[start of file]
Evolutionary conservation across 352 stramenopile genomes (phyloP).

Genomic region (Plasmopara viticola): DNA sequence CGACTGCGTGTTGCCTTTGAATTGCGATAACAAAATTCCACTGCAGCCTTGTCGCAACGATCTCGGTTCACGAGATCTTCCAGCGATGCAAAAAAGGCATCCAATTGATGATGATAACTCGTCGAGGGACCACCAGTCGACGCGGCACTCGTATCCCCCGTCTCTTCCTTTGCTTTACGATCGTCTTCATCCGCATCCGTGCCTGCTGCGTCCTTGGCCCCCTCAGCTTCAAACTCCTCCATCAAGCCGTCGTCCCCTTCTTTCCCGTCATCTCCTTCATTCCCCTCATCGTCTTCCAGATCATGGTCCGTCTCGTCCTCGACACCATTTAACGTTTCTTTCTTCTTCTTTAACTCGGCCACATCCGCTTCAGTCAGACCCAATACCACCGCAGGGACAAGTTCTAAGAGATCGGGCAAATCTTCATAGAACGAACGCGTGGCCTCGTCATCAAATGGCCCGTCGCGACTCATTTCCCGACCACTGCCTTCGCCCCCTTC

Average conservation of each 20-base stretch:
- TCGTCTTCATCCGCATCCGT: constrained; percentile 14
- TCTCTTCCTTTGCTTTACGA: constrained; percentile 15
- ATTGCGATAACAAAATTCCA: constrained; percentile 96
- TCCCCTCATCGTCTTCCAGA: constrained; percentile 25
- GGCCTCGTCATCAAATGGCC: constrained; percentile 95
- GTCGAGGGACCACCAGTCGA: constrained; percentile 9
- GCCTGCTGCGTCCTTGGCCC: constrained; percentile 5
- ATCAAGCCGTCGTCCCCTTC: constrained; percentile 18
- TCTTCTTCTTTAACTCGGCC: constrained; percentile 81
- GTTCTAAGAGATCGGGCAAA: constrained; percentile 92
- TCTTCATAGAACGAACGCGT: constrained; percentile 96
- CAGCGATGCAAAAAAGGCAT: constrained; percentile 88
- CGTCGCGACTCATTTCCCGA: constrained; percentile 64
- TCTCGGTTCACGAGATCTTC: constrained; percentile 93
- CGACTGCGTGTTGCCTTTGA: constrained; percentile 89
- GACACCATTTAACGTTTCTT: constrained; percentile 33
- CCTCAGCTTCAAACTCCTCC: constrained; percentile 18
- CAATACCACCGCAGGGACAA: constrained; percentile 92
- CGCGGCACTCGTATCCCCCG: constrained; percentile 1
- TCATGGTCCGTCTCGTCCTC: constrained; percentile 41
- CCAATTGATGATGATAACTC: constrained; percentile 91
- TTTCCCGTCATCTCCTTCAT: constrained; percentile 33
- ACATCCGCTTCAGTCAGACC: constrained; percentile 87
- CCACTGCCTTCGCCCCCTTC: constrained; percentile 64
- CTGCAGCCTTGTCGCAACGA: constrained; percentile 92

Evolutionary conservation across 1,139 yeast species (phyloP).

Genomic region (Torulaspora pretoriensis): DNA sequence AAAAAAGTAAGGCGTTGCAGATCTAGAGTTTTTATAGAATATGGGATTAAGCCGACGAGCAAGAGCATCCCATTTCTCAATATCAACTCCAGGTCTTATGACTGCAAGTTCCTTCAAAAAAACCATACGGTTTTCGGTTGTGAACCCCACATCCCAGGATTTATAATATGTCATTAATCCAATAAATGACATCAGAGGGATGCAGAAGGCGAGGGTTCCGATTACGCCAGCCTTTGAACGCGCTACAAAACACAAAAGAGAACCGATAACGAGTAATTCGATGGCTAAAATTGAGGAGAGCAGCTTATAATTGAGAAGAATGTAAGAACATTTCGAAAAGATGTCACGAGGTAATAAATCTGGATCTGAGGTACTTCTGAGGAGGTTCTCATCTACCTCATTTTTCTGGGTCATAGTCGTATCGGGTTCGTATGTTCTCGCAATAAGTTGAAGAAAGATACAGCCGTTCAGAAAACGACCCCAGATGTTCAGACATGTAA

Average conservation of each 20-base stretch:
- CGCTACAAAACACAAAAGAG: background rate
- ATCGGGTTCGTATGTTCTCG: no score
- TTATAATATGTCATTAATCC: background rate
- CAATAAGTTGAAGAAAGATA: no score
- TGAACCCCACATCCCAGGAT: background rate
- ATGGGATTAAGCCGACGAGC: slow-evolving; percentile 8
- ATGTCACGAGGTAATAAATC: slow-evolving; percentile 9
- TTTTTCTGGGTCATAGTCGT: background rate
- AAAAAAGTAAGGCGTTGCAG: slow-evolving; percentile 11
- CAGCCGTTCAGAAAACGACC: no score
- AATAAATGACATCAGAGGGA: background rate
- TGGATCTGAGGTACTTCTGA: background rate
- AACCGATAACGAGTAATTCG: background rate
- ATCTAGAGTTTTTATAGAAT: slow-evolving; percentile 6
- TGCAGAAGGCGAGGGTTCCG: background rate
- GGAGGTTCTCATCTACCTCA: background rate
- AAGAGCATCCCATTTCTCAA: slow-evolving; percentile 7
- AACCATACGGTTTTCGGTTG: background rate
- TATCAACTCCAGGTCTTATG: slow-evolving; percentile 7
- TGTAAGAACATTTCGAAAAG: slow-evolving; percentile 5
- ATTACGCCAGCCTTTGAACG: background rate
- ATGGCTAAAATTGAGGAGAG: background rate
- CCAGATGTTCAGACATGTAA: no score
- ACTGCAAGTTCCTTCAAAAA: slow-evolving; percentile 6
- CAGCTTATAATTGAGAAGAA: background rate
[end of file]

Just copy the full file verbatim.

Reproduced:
Evolutionary conservation across 352 stramenopile genomes (phyloP).

Genomic region (Plasmopara viticola): DNA sequence CGACTGCGTGTTGCCTTTGAATTGCGATAACAAAATTCCACTGCAGCCTTGTCGCAACGATCTCGGTTCACGAGATCTTCCAGCGATGCAAAAAAGGCATCCAATTGATGATGATAACTCGTCGAGGGACCACCAGTCGACGCGGCACTCGTATCCCCCGTCTCTTCCTTTGCTTTACGATCGTCTTCATCCGCATCCGTGCCTGCTGCGTCCTTGGCCCCCTCAGCTTCAAACTCCTCCATCAAGCCGTCGTCCCCTTCTTTCCCGTCATCTCCTTCATTCCCCTCATCGTCTTCCAGATCATGGTCCGTCTCGTCCTCGACACCATTTAACGTTTCTTTCTTCTTCTTTAACTCGGCCACATCCGCTTCAGTCAGACCCAATACCACCGCAGGGACAAGTTCTAAGAGATCGGGCAAATCTTCATAGAACGAACGCGTGGCCTCGTCATCAAATGGCCCGTCGCGACTCATTTCCCGACCACTGCCTTCGCCCCCTTC

Average conservation of each 20-base stretch:
- TCGTCTTCATCCGCATCCGT: constrained; percentile 14
- TCTCTTCCTTTGCTTTACGA: constrained; percentile 15
- ATTGCGATAACAAAATTCCA: constrained; percentile 96
- TCCCCTCATCGTCTTCCAGA: constrained; percentile 25
- GGCCTCGTCATCAAATGGCC: constrained; percentile 95
- GTCGAGGGACCACCAGTCGA: constrained; percentile 9
- GCCTGCTGCGTCCTTGGCCC: constrained; percentile 5
- ATCAAGCCGTCGTCCCCTTC: constrained; percentile 18
- TCTTCTTCTTTAACTCGGCC: constrained; percentile 81
- GTTCTAAGAGATCGGGCAAA: constrained; percentile 92
- TCTTCATAGAACGAACGCGT: constrained; percentile 96
- CAGCGATGCAAAAAAGGCAT: constrained; percentile 88
- CGTCGCGACTCATTTCCCGA: constrained; percentile 64
- TCTCGGTTCACGAGATCTTC: constrained; percentile 93
- CGACTGCGTGTTGCCTTTGA: constrained; percentile 89
- GACACCATTTAACGTTTCTT: constrained; percentile 33
- CCTCAGCTTCAAACTCCTCC: constrained; percentile 18
- CAATACCACCGCAGGGACAA: constrained; percentile 92
- CGCGGCACTCGTATCCCCCG: constrained; percentile 1
- TCATGGTCCGTCTCGTCCTC: constrained; percentile 41
- CCAATTGATGATGATAACTC: constrained; percentile 91
- TTTCCCGTCATCTCCTTCAT: constrained; percentile 33
- ACATCCGCTTCAGTCAGACC: constrained; percentile 87
- CCACTGCCTTCGCCCCCTTC: constrained; percentile 64
- CTGCAGCCTTGTCGCAACGA: constrained; percentile 92

Evolutionary conservation across 1,139 yeast species (phyloP).

Genomic region (Torulaspora pretoriensis): DNA sequence AAAAAAGTAAGGCGTTGCAGATCTAGAGTTTTTATAGAATATGGGATTAAGCCGACGAGCAAGAGCATCCCATTTCTCAATATCAACTCCAGGTCTTATGACTGCAAGTTCCTTCAAAAAAACCATACGGTTTTCGGTTGTGAACCCCACATCCCAGGATTTATAATATGTCATTAATCCAATAAATGACATCAGAGGGATGCAGAAGGCGAGGGTTCCGATTACGCCAGCCTTTGAACGCGCTACAAAACACAAAAGAGAACCGATAACGAGTAATTCGATGGCTAAAATTGAGGAGAGCAGCTTATAATTGAGAAGAATGTAAGAACATTTCGAAAAGATGTCACGAGGTAATAAATCTGGATCTGAGGTACTTCTGAGGAGGTTCTCATCTACCTCATTTTTCTGGGTCATAGTCGTATCGGGTTCGTATGTTCTCGCAATAAGTTGAAGAAAGATACAGCCGTTCAGAAAACGACCCCAGATGTTCAGACATGTAA

Average conservation of each 20-base stretch:
- CGCTACAAAACACAAAAGAG: background rate
- ATCGGGTTCGTATGTTCTCG: no score
- TTATAATATGTCATTAATCC: background rate
- CAATAAGTTGAAGAAAGATA: no score
- TGAACCCCACATCCCAGGAT: background rate
- ATGGGATTAAGCCGACGAGC: slow-evolving; percentile 8
- ATGTCACGAGGTAATAAATC: slow-evolving; percentile 9
- TTTTTCTGGGTCATAGTCGT: background rate
- AAAAAAGTAAGGCGTTGCAG: slow-evolving; percentile 11
- CAGCCGTTCAGAAAACGACC: no score
- AATAAATGACATCAGAGGGA: background rate
- TGGATCTGAGGTACTTCTGA: background rate
- AACCGATAACGAGTAATTCG: background rate
- ATCTAGAGTTTTTATAGAAT: slow-evolving; percentile 6
- TGCAGAAGGCGAGGGTTCCG: background rate
- GGAGGTTCTCATCTACCTCA: background rate
- AAGAGCATCCCATTTCTCAA: slow-evolving; percentile 7
- AACCATACGGTTTTCGGTTG: background rate
- TATCAACTCCAGGTCTTATG: slow-evolving; percentile 7
- TGTAAGAACATTTCGAAAAG: slow-evolving; percentile 5
- ATTACGCCAGCCTTTGAACG: background rate
- ATGGCTAAAATTGAGGAGAG: background rate
- CCAGATGTTCAGACATGTAA: no score
- ACTGCAAGTTCCTTCAAAAA: slow-evolving; percentile 6
- CAGCTTATAATTGAGAAGAA: background rate